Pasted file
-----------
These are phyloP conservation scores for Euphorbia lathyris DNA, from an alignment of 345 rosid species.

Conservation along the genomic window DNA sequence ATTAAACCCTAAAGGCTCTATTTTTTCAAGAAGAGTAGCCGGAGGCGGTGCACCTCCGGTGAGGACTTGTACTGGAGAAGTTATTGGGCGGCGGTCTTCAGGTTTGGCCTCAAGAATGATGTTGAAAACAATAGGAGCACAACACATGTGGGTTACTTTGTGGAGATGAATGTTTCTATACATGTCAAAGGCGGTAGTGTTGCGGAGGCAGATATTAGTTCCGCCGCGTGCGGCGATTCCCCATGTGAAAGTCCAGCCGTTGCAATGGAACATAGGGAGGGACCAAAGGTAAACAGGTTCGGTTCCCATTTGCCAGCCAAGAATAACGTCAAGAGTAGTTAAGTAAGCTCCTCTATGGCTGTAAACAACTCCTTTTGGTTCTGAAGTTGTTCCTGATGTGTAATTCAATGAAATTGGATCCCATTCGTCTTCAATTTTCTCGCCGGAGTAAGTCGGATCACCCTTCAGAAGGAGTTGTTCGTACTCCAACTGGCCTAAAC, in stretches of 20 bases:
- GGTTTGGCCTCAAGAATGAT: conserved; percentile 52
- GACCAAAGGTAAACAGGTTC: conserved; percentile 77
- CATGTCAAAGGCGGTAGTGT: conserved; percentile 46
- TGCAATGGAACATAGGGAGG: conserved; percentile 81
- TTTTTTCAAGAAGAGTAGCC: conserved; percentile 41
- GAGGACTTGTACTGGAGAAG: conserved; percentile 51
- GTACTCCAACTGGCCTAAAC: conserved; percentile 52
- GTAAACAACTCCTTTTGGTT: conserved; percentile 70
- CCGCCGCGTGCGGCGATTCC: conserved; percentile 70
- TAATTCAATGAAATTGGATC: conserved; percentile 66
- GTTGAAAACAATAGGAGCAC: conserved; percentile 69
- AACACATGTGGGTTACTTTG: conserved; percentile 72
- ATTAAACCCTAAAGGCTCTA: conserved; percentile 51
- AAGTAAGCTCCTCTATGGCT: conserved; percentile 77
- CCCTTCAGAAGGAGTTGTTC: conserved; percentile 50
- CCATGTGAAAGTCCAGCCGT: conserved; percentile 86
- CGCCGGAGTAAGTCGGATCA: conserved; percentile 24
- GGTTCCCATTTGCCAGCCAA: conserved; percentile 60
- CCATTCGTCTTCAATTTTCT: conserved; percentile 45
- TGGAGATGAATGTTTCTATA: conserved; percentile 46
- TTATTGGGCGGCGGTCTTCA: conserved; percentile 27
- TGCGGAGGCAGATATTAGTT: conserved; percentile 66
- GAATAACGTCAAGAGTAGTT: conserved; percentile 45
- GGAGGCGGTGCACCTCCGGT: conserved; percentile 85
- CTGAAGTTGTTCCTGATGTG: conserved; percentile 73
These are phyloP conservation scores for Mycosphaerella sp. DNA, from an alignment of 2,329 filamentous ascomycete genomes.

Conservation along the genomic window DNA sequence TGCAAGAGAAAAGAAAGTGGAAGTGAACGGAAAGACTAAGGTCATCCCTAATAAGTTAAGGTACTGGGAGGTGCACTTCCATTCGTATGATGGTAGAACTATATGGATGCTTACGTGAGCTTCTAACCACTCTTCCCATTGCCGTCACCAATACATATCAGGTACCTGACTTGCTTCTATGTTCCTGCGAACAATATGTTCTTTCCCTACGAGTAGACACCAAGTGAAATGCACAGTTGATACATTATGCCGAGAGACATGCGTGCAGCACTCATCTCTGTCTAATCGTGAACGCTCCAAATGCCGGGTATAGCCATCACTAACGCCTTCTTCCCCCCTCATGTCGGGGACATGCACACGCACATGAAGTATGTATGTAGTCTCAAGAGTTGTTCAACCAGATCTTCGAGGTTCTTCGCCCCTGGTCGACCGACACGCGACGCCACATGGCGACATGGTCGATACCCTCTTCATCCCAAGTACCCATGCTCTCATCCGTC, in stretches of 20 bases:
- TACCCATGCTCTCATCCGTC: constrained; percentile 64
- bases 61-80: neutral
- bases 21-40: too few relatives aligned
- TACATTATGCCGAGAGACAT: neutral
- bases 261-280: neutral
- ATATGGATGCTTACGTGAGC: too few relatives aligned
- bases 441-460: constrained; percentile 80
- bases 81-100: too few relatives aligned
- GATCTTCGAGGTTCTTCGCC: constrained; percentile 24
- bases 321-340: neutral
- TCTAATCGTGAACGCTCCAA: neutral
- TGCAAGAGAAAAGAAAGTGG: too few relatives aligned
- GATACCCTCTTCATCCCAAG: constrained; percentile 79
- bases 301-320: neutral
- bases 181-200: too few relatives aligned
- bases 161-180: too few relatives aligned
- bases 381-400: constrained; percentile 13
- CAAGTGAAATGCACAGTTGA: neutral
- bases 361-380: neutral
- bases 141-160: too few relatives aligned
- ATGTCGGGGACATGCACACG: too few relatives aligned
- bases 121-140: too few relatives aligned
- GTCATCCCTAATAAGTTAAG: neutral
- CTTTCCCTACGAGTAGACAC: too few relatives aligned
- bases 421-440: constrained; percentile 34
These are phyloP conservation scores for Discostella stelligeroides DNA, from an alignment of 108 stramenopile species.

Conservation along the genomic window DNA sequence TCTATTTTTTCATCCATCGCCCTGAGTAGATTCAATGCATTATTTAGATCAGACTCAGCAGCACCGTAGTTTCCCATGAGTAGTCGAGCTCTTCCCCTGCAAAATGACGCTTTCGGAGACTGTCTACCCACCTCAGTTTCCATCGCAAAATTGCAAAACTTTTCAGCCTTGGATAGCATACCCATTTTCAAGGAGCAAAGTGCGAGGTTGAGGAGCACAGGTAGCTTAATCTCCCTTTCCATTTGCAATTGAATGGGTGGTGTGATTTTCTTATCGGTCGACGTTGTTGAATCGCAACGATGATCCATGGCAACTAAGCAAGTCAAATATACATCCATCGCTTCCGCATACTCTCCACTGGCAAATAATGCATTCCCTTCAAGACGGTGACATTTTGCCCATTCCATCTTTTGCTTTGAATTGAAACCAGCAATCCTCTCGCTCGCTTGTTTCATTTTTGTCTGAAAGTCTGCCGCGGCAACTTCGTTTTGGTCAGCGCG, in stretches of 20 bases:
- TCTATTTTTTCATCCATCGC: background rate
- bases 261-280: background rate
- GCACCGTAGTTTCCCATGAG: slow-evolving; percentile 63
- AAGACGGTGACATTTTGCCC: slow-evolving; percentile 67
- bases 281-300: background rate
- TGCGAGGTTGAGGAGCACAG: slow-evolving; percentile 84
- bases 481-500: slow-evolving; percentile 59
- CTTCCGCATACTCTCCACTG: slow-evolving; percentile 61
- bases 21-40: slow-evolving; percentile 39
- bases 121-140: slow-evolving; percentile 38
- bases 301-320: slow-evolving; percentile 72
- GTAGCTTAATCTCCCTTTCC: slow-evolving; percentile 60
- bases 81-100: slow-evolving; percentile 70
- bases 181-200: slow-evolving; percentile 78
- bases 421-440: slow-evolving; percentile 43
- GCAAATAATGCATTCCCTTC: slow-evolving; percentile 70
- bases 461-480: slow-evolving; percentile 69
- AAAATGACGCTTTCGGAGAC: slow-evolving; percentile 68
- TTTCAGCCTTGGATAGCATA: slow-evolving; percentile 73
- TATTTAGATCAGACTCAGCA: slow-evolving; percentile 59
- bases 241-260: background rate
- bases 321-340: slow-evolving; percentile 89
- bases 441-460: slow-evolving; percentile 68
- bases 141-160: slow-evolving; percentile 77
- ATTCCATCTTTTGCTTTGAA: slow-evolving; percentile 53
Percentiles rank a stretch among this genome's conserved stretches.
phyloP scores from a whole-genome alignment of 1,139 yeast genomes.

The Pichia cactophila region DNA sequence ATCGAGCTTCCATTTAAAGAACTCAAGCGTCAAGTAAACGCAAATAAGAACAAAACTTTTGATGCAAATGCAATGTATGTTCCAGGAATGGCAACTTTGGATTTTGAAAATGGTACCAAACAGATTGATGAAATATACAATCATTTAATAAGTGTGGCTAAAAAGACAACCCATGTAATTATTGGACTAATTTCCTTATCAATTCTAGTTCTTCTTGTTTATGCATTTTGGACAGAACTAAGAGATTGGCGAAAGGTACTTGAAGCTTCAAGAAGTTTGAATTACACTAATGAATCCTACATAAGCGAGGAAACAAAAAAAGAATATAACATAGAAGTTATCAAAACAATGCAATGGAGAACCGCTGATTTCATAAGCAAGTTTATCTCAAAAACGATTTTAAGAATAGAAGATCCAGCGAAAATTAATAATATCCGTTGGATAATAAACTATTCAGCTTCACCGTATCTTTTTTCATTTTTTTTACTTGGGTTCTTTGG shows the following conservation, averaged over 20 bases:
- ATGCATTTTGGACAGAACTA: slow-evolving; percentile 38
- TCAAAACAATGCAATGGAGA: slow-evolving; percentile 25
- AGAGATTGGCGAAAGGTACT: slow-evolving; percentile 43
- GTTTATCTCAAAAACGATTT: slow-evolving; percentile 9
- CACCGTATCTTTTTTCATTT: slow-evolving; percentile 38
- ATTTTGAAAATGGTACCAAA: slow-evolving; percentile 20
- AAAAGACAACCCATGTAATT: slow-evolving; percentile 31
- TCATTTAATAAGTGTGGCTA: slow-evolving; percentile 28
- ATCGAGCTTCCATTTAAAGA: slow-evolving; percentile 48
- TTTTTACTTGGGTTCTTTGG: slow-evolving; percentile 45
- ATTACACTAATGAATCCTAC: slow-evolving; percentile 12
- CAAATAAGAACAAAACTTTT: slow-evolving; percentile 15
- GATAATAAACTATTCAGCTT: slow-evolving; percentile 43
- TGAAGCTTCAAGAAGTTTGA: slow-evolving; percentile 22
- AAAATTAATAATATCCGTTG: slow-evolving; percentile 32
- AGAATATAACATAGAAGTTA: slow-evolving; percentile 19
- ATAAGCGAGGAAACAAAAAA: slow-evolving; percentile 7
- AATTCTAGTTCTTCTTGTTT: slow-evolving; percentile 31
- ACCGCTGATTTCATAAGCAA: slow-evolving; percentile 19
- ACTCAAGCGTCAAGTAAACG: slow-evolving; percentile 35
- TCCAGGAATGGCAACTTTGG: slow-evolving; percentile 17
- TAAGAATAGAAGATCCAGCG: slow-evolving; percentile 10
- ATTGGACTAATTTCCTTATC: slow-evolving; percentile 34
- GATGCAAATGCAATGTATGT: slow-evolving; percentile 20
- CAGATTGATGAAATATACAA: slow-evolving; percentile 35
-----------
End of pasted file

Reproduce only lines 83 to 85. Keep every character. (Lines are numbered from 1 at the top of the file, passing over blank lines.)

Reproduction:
phyloP scores from a whole-genome alignment of 1,139 yeast genomes.

The Pichia cactophila region DNA sequence ATCGAGCTTCCATTTAAAGAACTCAAGCGTCAAGTAAACGCAAATAAGAACAAAACTTTTGATGCAAATGCAATGTATGTTCCAGGAATGGCAACTTTGGATTTTGAAAATGGTACCAAACAGATTGATGAAATATACAATCATTTAATAAGTGTGGCTAAAAAGACAACCCATGTAATTATTGGACTAATTTCCTTATCAATTCTAGTTCTTCTTGTTTATGCATTTTGGACAGAACTAAGAGATTGGCGAAAGGTACTTGAAGCTTCAAGAAGTTTGAATTACACTAATGAATCCTACATAAGCGAGGAAACAAAAAAAGAATATAACATAGAAGTTATCAAAACAATGCAATGGAGAACCGCTGATTTCATAAGCAAGTTTATCTCAAAAACGATTTTAAGAATAGAAGATCCAGCGAAAATTAATAATATCCGTTGGATAATAAACTATTCAGCTTCACCGTATCTTTTTTCATTTTTTTTACTTGGGTTCTTTGG shows the following conservation, averaged over 20 bases:
- ATGCATTTTGGACAGAACTA: slow-evolving; percentile 38